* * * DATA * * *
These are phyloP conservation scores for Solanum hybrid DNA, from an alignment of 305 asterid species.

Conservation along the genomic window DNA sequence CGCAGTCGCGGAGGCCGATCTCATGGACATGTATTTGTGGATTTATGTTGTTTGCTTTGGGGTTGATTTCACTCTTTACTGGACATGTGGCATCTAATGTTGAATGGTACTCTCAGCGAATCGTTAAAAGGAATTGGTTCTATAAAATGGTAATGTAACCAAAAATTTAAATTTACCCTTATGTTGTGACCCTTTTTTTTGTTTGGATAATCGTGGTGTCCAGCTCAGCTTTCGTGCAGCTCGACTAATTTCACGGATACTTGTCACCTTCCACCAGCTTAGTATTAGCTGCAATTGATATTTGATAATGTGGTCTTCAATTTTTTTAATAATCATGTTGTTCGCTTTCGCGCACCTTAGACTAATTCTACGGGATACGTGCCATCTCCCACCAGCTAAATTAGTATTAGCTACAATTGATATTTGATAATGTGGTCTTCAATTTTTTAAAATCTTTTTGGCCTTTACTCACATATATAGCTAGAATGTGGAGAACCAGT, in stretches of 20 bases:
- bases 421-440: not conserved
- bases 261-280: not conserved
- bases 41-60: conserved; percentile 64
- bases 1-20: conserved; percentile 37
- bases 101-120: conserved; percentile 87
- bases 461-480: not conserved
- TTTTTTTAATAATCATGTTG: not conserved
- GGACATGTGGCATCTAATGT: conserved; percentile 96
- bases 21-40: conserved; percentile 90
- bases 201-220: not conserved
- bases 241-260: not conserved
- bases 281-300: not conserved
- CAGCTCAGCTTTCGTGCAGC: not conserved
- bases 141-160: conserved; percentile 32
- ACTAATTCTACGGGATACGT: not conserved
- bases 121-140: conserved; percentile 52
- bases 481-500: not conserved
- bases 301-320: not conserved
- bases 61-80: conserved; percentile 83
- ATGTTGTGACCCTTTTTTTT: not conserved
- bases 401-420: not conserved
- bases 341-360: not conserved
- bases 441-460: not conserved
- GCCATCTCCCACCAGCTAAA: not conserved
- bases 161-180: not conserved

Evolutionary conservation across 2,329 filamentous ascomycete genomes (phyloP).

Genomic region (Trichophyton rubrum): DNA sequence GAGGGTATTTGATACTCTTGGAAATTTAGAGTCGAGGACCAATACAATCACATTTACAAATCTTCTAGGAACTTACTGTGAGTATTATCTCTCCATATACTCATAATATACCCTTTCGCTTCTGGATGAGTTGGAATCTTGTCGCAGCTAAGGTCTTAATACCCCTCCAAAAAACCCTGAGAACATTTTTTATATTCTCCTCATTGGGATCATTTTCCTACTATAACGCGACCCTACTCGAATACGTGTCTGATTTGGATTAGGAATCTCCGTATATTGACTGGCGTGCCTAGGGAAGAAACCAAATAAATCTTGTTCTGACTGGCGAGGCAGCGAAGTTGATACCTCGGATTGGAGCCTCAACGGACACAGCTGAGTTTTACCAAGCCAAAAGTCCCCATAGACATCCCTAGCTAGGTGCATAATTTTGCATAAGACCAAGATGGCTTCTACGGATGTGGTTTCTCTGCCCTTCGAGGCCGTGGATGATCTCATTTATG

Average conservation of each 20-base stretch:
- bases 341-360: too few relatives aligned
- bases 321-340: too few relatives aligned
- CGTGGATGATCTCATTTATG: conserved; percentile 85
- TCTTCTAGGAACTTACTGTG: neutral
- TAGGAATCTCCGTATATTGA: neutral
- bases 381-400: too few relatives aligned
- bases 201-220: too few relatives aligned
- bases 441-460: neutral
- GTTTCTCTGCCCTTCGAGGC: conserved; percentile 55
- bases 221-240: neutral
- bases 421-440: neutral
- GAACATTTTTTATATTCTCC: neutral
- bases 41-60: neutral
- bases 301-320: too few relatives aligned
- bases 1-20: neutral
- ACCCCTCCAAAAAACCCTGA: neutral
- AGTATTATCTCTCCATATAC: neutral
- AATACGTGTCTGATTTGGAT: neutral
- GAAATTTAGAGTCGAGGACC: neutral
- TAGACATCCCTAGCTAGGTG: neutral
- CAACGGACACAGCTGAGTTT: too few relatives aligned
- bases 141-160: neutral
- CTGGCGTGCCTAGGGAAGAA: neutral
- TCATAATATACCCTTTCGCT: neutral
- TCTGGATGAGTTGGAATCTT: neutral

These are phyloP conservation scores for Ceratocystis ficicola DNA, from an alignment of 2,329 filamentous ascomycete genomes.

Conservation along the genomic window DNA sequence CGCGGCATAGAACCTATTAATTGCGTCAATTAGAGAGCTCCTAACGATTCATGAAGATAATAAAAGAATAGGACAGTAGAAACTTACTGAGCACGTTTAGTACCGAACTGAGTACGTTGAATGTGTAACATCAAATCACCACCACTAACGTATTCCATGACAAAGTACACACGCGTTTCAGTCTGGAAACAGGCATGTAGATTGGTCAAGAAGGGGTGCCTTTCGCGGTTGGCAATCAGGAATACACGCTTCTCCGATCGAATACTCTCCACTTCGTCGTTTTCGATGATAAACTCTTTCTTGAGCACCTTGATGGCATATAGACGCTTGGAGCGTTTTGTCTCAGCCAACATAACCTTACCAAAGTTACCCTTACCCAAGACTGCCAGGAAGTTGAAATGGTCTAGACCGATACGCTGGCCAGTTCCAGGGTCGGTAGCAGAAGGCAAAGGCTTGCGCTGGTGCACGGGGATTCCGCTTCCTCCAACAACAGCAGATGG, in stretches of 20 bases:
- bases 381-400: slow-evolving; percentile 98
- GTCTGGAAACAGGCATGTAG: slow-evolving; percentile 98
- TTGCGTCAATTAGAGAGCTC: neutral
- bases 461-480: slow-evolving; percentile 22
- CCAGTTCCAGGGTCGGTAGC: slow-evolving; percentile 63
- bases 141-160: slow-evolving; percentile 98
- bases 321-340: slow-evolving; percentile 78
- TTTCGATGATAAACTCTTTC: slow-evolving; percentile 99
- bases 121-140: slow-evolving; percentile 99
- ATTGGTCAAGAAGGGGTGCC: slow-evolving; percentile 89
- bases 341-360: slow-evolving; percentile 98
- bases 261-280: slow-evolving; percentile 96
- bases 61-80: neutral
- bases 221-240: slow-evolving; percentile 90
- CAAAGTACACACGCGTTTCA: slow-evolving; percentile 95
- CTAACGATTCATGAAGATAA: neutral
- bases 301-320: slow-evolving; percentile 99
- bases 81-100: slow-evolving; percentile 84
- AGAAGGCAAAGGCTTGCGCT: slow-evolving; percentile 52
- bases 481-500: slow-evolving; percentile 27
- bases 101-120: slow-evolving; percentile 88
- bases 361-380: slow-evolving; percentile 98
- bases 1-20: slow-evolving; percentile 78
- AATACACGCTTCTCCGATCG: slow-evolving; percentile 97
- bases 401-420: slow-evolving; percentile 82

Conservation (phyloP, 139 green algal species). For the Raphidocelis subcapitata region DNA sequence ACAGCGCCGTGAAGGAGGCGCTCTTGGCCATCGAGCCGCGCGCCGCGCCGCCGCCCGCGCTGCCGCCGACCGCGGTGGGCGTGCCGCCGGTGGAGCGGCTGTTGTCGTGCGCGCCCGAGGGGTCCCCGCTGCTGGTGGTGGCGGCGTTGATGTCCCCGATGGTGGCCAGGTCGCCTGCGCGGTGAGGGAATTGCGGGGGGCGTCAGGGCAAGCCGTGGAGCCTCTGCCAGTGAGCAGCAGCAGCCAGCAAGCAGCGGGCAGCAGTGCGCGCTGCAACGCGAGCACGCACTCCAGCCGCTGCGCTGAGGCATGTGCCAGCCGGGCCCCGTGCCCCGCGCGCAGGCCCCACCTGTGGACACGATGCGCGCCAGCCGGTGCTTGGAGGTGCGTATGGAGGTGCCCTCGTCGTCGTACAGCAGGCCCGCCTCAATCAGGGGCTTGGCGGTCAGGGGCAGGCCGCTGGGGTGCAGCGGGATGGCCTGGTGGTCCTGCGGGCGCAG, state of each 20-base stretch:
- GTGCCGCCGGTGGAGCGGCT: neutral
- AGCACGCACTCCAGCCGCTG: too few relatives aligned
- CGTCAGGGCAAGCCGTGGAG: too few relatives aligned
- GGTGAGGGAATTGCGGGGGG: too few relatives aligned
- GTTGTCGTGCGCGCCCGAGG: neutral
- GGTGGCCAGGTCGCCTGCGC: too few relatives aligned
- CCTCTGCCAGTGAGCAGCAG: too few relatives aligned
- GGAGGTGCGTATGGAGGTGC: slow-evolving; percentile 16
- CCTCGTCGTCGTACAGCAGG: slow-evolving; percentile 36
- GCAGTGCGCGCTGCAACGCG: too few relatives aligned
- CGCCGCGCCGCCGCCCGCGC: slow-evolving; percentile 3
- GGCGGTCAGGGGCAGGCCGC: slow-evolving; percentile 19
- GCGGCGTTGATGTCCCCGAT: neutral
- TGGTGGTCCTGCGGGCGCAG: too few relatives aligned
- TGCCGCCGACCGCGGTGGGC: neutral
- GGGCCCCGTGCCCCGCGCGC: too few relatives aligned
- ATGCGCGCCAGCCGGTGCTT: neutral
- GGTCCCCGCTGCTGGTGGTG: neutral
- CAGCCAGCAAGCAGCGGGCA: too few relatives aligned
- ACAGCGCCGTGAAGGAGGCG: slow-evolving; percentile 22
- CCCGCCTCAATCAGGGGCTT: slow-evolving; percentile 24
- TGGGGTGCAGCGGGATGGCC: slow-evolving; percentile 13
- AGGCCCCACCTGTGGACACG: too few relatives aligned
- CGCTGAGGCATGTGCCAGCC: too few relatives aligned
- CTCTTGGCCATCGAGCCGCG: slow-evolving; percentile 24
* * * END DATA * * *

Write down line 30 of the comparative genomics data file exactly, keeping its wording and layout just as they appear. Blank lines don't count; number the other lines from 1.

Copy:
Average conservation of each 20-base stretch: